New survey shows southern Oregonians agree on the scale of the homelessness crisis
The survey was funded by three southern Oregon health care groups, seeking to gauge public opinion on the homelessness crisis. It was conducted by the Moore Information Group, which interviewed 400 residents of Curry, Douglas, Jackson, Josephine and Klamath counties.
The results showed that around 90% of people think homelessness is a significant problem, and at least 67% think the problem is getting worse.
“My running joke for a lot of things is you can’t get 91% of people to agree that puppies are cute,” said Josh Balloch, vice president of health policy for AllCare Health. “So the fact that it’s so important is narrative.”
Balloch said that in addition, around 92% of people want their local governments to take action on the homelessness crisis.
“And so when you bring those three things together, you can actually make big changes in public policy,” he said.
But while those who took part in the survey agree that there is a homelessness crisis, the public seems to have differing opinions on the root causes.
Balloch said the results showed four main reasons behind homelessness in the region, or at least what the public believes to be the causes. He said those causes are affordable housing, drug addiction, lax government policy and mental health issues.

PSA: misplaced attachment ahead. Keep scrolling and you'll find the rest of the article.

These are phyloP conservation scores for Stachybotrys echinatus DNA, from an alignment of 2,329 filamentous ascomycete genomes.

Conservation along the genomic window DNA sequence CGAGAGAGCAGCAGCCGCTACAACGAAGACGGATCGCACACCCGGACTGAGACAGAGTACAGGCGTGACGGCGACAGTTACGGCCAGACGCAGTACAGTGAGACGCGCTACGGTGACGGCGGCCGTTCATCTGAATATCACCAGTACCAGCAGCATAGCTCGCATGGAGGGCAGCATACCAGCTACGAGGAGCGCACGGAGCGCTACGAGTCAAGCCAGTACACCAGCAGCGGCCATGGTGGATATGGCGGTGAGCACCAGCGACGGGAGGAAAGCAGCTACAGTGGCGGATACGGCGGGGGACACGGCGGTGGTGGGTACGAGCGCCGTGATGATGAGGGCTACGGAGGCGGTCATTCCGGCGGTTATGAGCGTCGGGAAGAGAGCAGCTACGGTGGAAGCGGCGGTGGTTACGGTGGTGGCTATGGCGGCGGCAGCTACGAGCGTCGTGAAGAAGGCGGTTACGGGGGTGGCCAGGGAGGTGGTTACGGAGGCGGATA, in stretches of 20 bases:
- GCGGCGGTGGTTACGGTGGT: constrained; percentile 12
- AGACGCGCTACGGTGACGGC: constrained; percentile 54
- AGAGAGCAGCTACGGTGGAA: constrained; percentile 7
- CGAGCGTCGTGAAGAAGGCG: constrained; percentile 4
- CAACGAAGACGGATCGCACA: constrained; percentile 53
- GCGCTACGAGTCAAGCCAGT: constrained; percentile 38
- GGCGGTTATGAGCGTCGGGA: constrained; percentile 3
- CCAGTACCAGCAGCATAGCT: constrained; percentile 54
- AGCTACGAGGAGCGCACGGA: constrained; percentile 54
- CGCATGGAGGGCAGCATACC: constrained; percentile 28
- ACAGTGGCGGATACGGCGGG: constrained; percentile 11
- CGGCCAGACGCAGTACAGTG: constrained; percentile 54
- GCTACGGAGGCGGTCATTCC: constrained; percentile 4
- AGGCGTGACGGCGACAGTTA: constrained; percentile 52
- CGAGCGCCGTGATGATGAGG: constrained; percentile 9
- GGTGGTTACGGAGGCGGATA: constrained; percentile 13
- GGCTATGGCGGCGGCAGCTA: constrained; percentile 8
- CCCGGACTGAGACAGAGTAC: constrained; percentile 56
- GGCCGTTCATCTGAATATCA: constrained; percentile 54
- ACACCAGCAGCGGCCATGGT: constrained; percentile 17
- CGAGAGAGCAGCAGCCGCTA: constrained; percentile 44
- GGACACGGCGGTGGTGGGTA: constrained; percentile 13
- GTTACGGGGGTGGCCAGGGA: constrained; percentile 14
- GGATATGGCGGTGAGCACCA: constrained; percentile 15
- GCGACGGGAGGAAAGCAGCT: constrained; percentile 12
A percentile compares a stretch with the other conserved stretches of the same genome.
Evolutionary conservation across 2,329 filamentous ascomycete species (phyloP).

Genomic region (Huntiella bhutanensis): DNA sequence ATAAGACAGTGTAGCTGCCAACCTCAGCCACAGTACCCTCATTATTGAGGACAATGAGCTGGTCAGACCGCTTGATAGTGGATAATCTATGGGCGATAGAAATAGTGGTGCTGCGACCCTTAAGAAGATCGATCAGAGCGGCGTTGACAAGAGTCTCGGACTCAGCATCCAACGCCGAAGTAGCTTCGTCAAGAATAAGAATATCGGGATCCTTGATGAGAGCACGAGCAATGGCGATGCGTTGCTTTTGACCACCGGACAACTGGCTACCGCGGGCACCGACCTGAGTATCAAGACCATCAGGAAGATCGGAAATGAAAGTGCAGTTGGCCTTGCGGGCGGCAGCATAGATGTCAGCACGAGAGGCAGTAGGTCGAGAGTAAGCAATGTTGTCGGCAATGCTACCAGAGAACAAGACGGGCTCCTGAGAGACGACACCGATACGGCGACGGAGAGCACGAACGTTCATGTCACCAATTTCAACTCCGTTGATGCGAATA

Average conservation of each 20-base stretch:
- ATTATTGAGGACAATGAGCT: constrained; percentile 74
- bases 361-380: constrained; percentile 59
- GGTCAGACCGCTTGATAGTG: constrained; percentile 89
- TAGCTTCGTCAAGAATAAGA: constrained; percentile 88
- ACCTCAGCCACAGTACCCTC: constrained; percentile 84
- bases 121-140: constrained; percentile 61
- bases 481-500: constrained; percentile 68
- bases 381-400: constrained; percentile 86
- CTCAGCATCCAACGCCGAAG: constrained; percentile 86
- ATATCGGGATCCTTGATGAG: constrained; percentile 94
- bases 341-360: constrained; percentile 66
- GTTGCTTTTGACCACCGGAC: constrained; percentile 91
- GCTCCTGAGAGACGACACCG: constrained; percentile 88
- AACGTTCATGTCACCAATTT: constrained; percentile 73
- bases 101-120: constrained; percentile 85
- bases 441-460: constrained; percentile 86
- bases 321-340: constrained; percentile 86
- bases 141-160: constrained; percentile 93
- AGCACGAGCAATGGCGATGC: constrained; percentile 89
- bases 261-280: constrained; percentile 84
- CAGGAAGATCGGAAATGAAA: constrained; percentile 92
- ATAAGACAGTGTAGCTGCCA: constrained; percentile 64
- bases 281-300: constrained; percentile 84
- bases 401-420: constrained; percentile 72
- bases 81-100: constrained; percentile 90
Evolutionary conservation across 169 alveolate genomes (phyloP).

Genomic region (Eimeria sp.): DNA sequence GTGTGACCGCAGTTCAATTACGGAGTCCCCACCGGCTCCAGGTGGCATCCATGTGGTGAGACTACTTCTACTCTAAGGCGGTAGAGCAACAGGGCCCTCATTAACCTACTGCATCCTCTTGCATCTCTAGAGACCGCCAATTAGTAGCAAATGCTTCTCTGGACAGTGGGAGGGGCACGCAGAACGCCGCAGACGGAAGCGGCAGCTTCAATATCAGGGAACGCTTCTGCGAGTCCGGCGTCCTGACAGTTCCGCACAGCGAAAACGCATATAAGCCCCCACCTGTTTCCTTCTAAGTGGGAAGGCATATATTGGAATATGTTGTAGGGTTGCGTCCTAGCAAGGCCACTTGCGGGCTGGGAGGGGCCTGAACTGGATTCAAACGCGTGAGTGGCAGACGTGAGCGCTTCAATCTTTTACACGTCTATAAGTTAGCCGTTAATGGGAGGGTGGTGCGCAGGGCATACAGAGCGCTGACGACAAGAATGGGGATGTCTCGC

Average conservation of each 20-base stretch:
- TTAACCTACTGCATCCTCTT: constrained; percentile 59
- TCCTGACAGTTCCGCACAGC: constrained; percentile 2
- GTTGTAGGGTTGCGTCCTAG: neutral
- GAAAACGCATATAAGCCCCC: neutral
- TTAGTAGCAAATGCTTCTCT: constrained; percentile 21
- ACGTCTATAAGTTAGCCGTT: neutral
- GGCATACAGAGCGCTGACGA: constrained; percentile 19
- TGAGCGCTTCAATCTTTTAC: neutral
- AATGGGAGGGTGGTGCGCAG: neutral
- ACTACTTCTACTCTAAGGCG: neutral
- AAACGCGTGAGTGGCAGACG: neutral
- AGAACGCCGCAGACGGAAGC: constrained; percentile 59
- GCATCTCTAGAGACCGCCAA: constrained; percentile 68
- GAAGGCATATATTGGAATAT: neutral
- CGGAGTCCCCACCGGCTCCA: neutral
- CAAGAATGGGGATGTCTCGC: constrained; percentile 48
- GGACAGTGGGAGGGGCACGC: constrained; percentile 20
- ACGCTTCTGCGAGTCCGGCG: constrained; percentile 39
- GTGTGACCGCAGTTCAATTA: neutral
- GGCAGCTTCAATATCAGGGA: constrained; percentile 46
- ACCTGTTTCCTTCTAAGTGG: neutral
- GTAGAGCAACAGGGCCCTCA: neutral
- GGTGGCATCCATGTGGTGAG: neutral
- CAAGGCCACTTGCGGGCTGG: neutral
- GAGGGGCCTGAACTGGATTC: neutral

“The fact that this is so important is telling.”
Balloch said his organization now plans to do a survey of the homeless population. By speaking directly with people on the street, he said they can compare what the public thinks to the real causes of homelessness.
AllCare Health conducted a similar survey of the homeless population in 2017 called “A Place to Call Home”. This compilation of 250 street interviews showed that lack of stable income and lack of access to affordable housing were two of the biggest barriers for homeless people.
Balloch hopes a new survey will provide an updated look at the issues in southern Oregon. AllCare hopes this will be completed by early 2023.
The combination of public opinion polling and street surveying will help AllCare and other groups work with local governments to push for change and counter misinformation. Balloch said the survey showed many people have misconceptions about what it means to be homeless.
“Like, for me, couch-surfing is definitely homeless, if you don’t have a home and you’re jumping around,” he said. “But not everyone in the community agrees with that.”
Only 55% of respondents agreed couchsurfing was homelessness, with the rest saying it wasn’t or they didn’t know. Another example is living in a motel, which more than half of people either don’t believe is considered homeless or they don’t know it, but many community groups would consider living in a motel as a form of homelessness .
Balloch wants to help present this data to local community groups and city/county governments to show what the public thinks and how they can help improve outcomes for homeless populations in the area. He said they haven’t held any presentations yet, but recently spoke with the town manager of Brookings, who expressed interest in the information.